Once you have generated leads, the next step is nurturing them into a purchase. This involves convincing someone who has expressed a basic interest - anything from joining an email list to calling the office - that your product is truly what they are looking for.
One of the great hurdles of lead nurturing is to focus energy on quality leads: leads you are most likely to convert into a sale. Everyone who joined an email list, for example, shouldn’t be getting a personal phone call. Instead, you send out regular but not an overwhelming number of emails with quality material to subscribers and convince them to take a next step and make a more personal contact with the company.
No matter how you are connecting with costumers, there’s some good rules to follow in your lead nurturing.
Even if all the customer is getting is an impersonal email blast, they shouldn’t feel like that’s what they’re getting.
- Material should talk in everyday language.
- Be conversational; don’t robotically explain the features of your services
- Address specific needs your potential clients are likely to have.
Part of constructing the right persona is understanding how your audience is in the first place. A senior citizen is going to best respond to a different type of person than a 20-something would. So, consider who your largest target market is in any given campaign and put on the best face for that market.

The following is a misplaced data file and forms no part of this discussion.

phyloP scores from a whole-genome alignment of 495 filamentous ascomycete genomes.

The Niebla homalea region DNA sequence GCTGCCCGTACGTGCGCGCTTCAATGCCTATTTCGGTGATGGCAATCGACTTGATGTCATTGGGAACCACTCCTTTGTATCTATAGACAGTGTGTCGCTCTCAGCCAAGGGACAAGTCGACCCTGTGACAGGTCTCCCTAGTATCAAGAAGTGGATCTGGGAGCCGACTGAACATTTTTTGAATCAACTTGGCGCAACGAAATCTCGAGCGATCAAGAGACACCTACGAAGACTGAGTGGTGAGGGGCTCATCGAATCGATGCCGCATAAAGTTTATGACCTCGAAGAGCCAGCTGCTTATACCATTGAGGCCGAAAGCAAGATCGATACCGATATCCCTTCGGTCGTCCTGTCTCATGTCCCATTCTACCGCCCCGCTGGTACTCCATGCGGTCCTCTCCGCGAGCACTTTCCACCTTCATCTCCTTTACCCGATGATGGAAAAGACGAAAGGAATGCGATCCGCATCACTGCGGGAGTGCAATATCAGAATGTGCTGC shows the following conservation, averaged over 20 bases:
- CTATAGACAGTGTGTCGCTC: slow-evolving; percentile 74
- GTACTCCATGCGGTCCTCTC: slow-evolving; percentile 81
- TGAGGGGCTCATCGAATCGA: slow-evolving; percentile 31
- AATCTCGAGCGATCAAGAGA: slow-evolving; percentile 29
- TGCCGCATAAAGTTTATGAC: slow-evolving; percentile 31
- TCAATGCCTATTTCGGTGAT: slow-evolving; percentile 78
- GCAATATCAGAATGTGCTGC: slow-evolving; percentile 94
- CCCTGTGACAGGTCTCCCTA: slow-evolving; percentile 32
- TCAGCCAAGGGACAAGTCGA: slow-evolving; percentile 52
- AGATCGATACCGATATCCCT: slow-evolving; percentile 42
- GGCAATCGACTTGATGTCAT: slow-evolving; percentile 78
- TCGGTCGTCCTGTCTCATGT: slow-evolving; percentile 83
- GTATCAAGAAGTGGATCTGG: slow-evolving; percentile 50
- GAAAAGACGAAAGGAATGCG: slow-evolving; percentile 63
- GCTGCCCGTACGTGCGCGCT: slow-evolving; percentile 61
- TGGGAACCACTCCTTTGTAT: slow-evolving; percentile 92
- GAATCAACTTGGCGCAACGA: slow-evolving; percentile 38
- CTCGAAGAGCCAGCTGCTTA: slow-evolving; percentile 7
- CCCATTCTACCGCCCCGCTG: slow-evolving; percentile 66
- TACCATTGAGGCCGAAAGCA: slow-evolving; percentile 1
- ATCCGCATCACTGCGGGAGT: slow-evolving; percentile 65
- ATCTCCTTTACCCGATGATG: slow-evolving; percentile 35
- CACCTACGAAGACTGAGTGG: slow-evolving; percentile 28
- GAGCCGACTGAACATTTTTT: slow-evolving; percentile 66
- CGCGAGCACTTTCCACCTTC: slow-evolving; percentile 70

If you are personally addressing someone, whether in person, on the phone, or in an email, emphasize the individual attention you are paying them:
- Address the recipient by name
- Include your own name to emphasize yourself as an individual, not a company
- Address some specific interest or concern you know about the prospect to reinforce that this is a personal connection, not something read off a script.
And while the business may be all about giving information, be sure to listen as well. Your prospect isn’t looking for every bit of information you have. They are looking for things that address their specific circumstances, so pay attention to what those circumstances might be, and be willing to change course if their replies indicates they wish to go in another direction.
Giving the Prospect Space
Keep overly in touch with prospects, and they will feel badgered. Don’t keep in touch enough, and your product stops being a priority. There’s a healthy balance in the middle that each agent needs to find for best results.
Understand that the larger the purchase, the longer it will take the average prospect to make a decision. Life insurance is a major choice, as it will probably be a cost paid for the rest of the prospect’s life. The purchase also has tremendous potential influence on the wellbeing of the family should the prospect pass away. These things need time. So while you make sure you remain in the forefront of his mind, be careful not to be overly aggressive in your pursuit.
Lead nurturing is about identifying quality leads and transforming them into paying clients. This can be heavily assisted by technology, but at the end of the day, it’s all about personal communication. The client needs to be comfortable with you, and you need to foster that comfort through openness and friendliness, all the while still being professional, accurate and leading.